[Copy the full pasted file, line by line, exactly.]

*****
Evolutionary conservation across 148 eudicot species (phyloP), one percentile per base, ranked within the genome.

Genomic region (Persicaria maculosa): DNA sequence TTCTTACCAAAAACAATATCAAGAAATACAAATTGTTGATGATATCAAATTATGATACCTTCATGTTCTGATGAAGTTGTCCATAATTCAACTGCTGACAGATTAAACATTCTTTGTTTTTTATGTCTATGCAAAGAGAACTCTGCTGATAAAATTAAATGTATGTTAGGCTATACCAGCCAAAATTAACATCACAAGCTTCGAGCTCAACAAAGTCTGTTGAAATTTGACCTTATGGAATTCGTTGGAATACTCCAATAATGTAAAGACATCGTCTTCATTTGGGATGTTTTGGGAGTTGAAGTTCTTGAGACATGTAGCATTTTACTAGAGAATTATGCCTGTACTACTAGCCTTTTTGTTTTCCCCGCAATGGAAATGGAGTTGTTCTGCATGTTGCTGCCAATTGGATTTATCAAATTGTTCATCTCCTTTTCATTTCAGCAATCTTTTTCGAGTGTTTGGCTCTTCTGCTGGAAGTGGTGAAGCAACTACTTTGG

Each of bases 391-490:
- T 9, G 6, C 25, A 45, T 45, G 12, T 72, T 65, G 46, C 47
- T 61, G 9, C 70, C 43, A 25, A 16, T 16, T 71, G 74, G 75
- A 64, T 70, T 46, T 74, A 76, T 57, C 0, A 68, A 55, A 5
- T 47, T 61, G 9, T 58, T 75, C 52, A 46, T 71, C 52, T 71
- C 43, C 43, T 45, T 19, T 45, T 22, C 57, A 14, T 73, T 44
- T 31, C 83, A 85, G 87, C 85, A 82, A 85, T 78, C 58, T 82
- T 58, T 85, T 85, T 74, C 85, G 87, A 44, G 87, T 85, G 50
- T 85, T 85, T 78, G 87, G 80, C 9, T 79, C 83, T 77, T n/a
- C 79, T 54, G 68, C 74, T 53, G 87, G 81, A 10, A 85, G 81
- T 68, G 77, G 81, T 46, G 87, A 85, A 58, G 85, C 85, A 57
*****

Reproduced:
Evolutionary conservation across 148 eudicot species (phyloP), one percentile per base, ranked within the genome.

Genomic region (Persicaria maculosa): DNA sequence TTCTTACCAAAAACAATATCAAGAAATACAAATTGTTGATGATATCAAATTATGATACCTTCATGTTCTGATGAAGTTGTCCATAATTCAACTGCTGACAGATTAAACATTCTTTGTTTTTTATGTCTATGCAAAGAGAACTCTGCTGATAAAATTAAATGTATGTTAGGCTATACCAGCCAAAATTAACATCACAAGCTTCGAGCTCAACAAAGTCTGTTGAAATTTGACCTTATGGAATTCGTTGGAATACTCCAATAATGTAAAGACATCGTCTTCATTTGGGATGTTTTGGGAGTTGAAGTTCTTGAGACATGTAGCATTTTACTAGAGAATTATGCCTGTACTACTAGCCTTTTTGTTTTCCCCGCAATGGAAATGGAGTTGTTCTGCATGTTGCTGCCAATTGGATTTATCAAATTGTTCATCTCCTTTTCATTTCAGCAATCTTTTTCGAGTGTTTGGCTCTTCTGCTGGAAGTGGTGAAGCAACTACTTTGG

Each of bases 391-490:
- T 9, G 6, C 25, A 45, T 45, G 12, T 72, T 65, G 46, C 47
- T 61, G 9, C 70, C 43, A 25, A 16, T 16, T 71, G 74, G 75
- A 64, T 70, T 46, T 74, A 76, T 57, C 0, A 68, A 55, A 5
- T 47, T 61, G 9, T 58, T 75, C 52, A 46, T 71, C 52, T 71
- C 43, C 43, T 45, T 19, T 45, T 22, C 57, A 14, T 73, T 44
- T 31, C 83, A 85, G 87, C 85, A 82, A 85, T 78, C 58, T 82
- T 58, T 85, T 85, T 74, C 85, G 87, A 44, G 87, T 85, G 50
- T 85, T 85, T 78, G 87, G 80, C 9, T 79, C 83, T 77, T n/a
- C 79, T 54, G 68, C 74, T 53, G 87, G 81, A 10, A 85, G 81
- T 68, G 77, G 81, T 46, G 87, A 85, A 58, G 85, C 85, A 57